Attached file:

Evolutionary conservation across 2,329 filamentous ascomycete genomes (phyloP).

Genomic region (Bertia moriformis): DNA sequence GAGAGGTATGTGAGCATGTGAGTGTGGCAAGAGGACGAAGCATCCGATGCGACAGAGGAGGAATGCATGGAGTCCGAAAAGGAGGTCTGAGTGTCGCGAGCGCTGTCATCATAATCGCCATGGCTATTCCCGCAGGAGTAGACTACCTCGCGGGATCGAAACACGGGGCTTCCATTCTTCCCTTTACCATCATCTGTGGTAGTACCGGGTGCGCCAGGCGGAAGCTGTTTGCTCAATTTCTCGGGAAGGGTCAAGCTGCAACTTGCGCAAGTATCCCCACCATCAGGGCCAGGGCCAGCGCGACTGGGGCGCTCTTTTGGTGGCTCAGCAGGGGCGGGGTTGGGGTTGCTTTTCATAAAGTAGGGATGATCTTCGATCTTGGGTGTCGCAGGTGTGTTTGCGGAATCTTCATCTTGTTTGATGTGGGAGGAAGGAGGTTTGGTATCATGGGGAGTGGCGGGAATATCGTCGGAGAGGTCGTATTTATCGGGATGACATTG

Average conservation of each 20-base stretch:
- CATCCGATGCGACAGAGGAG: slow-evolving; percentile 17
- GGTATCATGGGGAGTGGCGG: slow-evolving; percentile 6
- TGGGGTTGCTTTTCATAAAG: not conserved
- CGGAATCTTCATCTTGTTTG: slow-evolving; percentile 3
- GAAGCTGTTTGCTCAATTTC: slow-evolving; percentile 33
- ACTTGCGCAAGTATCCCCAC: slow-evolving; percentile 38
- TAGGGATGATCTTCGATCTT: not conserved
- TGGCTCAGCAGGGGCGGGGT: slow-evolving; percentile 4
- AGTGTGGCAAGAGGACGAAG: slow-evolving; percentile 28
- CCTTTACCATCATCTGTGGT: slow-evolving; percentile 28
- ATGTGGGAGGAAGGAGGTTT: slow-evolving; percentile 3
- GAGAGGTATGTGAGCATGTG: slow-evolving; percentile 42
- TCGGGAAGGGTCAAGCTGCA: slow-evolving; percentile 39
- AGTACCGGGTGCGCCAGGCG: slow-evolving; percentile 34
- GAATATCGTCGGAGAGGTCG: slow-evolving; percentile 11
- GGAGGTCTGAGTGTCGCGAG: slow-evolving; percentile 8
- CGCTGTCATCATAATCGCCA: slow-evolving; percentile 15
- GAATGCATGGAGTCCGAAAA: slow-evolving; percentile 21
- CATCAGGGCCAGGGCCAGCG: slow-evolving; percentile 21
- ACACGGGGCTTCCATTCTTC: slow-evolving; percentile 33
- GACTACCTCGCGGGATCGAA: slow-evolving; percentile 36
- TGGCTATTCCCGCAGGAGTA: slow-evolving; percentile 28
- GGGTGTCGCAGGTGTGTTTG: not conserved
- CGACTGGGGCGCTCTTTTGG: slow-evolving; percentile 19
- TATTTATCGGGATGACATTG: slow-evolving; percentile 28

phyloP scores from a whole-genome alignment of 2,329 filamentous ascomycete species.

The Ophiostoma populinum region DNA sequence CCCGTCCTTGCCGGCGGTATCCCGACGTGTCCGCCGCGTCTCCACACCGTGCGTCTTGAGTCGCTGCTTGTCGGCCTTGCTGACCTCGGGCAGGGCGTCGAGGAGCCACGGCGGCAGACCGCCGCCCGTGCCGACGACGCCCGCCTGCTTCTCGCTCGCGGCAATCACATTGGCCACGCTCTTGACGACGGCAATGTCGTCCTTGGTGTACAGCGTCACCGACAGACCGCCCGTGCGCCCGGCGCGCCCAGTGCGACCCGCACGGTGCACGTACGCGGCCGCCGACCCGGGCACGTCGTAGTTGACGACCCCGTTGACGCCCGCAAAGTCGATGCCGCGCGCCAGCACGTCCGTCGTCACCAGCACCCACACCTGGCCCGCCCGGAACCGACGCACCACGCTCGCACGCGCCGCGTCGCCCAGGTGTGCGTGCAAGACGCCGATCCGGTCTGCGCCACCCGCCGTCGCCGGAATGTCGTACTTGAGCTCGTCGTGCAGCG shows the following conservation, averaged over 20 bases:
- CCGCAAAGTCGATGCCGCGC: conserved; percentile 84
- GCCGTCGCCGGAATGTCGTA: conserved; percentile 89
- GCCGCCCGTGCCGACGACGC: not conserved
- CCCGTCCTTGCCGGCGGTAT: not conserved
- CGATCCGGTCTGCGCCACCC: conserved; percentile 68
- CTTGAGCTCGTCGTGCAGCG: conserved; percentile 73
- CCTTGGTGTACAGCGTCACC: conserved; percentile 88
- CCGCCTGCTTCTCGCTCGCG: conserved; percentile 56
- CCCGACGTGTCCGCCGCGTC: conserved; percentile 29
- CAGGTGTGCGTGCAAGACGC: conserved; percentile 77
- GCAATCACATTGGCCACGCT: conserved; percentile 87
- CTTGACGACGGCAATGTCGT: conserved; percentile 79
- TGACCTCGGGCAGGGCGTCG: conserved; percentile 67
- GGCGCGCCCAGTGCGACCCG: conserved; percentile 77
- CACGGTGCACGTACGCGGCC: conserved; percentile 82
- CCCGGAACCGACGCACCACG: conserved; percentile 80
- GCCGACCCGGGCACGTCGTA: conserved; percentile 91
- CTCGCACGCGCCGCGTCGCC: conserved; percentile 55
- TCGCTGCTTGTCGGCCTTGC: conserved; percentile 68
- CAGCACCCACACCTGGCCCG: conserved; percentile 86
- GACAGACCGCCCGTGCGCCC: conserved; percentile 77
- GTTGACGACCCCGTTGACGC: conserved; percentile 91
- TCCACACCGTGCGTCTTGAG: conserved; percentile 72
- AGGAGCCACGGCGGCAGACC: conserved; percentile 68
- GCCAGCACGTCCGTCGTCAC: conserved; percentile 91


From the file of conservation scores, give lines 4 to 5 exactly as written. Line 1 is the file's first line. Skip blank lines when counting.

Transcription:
- CATCCGATGCGACAGAGGAG: slow-evolving; percentile 17
- GGTATCATGGGGAGTGGCGG: slow-evolving; percentile 6